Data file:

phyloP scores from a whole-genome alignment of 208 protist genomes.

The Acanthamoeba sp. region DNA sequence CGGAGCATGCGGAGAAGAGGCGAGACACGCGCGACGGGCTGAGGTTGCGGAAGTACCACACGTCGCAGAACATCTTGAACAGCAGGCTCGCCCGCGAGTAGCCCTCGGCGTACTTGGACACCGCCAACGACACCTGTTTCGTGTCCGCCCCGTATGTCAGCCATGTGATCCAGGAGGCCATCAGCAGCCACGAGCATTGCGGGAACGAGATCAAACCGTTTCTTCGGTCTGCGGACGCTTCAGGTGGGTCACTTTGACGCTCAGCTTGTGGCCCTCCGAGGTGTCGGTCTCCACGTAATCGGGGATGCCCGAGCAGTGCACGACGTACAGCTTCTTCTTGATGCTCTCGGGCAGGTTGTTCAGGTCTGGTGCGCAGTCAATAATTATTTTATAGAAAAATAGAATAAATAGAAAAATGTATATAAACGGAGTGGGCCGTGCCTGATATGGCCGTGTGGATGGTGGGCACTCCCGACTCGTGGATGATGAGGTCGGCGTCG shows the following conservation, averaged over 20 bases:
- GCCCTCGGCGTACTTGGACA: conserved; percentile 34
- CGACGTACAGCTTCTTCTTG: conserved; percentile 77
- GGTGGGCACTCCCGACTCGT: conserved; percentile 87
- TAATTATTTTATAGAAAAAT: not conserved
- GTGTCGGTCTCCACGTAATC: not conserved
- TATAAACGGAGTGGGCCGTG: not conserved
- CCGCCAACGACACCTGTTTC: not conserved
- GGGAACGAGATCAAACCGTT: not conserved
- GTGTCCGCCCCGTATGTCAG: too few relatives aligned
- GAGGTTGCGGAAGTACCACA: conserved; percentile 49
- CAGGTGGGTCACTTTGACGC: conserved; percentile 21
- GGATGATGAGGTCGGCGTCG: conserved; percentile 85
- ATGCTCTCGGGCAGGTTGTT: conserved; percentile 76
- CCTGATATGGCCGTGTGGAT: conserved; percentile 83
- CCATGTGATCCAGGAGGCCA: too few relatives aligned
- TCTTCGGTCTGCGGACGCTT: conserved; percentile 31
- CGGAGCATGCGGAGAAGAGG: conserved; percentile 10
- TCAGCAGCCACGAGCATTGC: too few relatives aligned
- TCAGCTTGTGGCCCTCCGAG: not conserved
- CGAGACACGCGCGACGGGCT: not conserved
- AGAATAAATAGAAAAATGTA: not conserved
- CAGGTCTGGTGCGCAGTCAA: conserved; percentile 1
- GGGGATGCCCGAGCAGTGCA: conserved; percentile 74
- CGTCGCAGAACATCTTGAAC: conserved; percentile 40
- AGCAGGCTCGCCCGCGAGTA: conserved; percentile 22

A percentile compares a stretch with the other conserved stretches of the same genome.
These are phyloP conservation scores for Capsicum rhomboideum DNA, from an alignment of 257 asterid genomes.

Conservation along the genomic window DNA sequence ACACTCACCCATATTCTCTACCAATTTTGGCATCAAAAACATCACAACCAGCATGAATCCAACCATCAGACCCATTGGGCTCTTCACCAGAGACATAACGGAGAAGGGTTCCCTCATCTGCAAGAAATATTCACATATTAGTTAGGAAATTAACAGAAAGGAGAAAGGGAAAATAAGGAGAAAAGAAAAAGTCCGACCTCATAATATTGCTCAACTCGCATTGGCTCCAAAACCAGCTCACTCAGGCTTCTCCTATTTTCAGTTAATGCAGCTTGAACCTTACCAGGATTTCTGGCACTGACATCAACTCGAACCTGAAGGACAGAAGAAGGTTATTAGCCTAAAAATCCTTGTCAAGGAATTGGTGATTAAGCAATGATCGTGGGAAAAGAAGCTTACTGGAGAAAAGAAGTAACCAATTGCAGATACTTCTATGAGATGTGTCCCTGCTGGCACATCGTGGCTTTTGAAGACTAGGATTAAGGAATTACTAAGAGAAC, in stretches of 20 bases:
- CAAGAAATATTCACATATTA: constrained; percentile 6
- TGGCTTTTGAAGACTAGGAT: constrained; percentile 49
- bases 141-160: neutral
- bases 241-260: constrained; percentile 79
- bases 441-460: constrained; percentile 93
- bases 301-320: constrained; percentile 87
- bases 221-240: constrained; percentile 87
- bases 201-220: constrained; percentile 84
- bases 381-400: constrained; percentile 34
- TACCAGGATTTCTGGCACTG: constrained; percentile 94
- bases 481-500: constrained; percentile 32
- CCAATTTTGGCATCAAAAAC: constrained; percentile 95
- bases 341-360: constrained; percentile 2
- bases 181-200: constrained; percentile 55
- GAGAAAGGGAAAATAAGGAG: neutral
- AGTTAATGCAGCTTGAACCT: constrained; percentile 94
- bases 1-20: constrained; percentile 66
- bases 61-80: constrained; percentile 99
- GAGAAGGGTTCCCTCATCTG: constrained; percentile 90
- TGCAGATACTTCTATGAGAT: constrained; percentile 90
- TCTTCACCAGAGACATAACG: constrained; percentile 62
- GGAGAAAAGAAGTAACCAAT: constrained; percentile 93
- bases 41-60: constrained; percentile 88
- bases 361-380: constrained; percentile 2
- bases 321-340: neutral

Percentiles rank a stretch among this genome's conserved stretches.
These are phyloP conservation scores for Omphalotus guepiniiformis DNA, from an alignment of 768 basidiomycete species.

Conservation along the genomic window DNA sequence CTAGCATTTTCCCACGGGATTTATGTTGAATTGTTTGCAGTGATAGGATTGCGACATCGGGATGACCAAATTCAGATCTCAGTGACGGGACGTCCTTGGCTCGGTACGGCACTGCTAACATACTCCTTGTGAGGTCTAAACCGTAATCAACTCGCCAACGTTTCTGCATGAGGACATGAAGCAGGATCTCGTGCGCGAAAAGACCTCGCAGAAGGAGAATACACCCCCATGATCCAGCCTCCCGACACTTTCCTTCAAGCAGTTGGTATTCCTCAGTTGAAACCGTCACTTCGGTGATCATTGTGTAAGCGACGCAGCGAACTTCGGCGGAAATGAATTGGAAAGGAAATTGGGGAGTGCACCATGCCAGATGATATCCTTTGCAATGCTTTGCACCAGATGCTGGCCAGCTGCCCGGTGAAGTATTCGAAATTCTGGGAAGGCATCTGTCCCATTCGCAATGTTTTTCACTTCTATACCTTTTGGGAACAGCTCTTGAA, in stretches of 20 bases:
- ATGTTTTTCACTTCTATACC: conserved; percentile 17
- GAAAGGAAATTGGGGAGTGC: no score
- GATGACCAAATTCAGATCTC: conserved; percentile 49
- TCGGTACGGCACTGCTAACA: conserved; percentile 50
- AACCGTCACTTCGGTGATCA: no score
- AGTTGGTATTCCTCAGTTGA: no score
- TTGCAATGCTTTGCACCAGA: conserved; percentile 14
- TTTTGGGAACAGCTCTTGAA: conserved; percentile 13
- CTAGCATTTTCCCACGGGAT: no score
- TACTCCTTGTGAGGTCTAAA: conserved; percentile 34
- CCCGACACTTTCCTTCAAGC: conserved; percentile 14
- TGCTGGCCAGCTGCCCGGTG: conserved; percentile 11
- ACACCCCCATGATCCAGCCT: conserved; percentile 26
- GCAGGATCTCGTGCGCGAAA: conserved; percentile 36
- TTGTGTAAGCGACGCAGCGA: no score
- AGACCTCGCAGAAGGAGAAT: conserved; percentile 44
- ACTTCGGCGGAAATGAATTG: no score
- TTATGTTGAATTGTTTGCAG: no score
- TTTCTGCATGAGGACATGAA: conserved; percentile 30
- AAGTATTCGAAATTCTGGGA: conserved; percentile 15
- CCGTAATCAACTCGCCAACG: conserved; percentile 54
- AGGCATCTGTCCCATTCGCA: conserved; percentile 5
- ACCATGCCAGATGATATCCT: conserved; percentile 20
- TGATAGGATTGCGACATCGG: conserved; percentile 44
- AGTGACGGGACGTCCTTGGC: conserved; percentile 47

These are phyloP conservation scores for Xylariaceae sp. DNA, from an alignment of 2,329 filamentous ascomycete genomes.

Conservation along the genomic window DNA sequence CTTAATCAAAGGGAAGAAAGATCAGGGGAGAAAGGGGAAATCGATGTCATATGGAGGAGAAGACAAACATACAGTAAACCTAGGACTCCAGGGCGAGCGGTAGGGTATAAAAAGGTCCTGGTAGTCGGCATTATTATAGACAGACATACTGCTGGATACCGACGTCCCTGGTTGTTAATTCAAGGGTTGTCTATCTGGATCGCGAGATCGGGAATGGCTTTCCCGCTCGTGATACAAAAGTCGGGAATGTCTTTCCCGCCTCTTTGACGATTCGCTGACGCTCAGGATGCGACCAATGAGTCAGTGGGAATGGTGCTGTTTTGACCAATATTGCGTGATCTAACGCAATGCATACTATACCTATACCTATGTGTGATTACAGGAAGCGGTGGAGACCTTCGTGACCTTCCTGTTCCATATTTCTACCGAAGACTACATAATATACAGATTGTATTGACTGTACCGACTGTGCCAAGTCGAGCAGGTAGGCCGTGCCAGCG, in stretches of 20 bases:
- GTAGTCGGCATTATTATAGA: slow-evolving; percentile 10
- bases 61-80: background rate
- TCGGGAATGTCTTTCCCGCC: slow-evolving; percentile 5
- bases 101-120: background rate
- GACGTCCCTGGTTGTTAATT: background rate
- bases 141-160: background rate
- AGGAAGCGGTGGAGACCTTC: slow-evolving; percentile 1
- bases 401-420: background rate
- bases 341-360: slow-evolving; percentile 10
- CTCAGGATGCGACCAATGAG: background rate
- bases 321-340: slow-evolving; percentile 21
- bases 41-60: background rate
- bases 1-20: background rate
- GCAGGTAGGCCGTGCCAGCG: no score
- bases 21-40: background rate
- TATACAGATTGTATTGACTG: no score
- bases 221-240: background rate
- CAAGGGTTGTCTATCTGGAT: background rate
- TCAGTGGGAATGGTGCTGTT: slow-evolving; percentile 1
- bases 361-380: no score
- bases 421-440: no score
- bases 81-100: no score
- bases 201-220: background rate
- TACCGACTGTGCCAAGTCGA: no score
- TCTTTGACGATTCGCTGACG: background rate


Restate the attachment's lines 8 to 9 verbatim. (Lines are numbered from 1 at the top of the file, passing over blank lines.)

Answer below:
- TATAAACGGAGTGGGCCGTG: not conserved
- CCGCCAACGACACCTGTTTC: not conserved